Park University’s Watson Literacy Center to Host “Powerful Texts” EventFriday, August 16, 2013
Aug. 16, 2013 —The relationship between bullying and literacy among children will be the topic of discussion in the third installment of the Park University Dorothy Harper Watson Literacy Center’s 10th anniversary Powerful Texts Series. Blanche Sosland, Ph.D., a Park professor emeritus of education, will be the guest speaker at the event, to be held Wednesday, Sept. 11, at 5 p.m., in Room 221A of the Mabee Learning Center/Academic Underground on the University’s Parkville Campus. Admission to the event is free and open to the public.
In her presentation, “The Power of Texts, the Power of Kindness,” Sosland will discuss her work on the problem of and causes of bullying, including the cycles of frustration and failure that students experience in schools that can lead to students becoming bullies, targets of bullying or both. A question-and-answer session will follow the presentation.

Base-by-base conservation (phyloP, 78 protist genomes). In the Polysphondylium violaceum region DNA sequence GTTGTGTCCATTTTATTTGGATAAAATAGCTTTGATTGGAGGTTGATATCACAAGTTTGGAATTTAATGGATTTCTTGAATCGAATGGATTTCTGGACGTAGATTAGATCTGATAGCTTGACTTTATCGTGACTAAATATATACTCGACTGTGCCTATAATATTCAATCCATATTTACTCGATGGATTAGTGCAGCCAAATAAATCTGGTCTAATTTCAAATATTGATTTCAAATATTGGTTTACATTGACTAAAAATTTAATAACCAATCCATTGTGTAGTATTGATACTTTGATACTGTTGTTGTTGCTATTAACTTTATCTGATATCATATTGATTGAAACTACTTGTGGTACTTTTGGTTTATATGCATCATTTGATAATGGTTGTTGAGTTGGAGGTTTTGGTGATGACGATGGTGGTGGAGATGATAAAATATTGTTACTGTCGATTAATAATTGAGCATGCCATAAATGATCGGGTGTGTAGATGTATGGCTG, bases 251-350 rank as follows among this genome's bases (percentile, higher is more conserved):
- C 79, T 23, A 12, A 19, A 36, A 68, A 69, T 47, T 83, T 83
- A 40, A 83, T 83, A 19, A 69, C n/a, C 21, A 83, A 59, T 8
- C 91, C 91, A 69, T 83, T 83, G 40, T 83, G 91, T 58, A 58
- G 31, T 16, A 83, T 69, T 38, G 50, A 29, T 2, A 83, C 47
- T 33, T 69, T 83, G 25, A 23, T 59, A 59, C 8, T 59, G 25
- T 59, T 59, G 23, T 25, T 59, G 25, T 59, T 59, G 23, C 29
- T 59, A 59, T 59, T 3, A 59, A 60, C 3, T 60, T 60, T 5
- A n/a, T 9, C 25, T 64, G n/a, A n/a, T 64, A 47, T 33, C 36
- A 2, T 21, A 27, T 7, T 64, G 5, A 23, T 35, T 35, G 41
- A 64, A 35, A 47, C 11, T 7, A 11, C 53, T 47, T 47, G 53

Sosland is co-author, with SuEllen Fried, a 1975 Park graduate, of Banishing Bullying Behavior: Transforming the Culture of Pain, Rage and Revenge and Banishing Bullying Behavior: Transforming the Culture of Peer Abuse. Sosland’s focus is on literacy and how success or failure at learning to read can make the difference in whether a child experiences school in positive or negative ways.
“Dr. Sosland’s passion for helping students experience success and avoid frustration has always been central to her work, and I am certain that this passion will be evident to everyone who attends her presentation,” said Kathy Lofflin, Ph.D., associate professor of education and director of the DHWLC. “Kindness can be powerful. Her work is all about breaking the cycles of pain, anger and cruelty that are too often a part of the school culture.”
The Literacy Center’s Powerful Texts Series invites local authors with ties to Park to share how texts have been powerful for them and for others. Authors speak about their inspiration, skills and goals for making a difference with their work. The DHWLC is named for Dorothy Harper Watson, Ph.D., a 1952 graduate of Park University and an internationally known literacy researcher, advocate and educator. Because she believed Park provided learning opportunities that she might not have had otherwise, she thanked the University by endowing the Literacy Center at Park, which was dedicated in June 2003.
For more information about the Dorothy Harper Watson Literacy Center or the Powerful Texts Series, contact Lofflin at firstname.lastname@example.org or (816) 584-6419.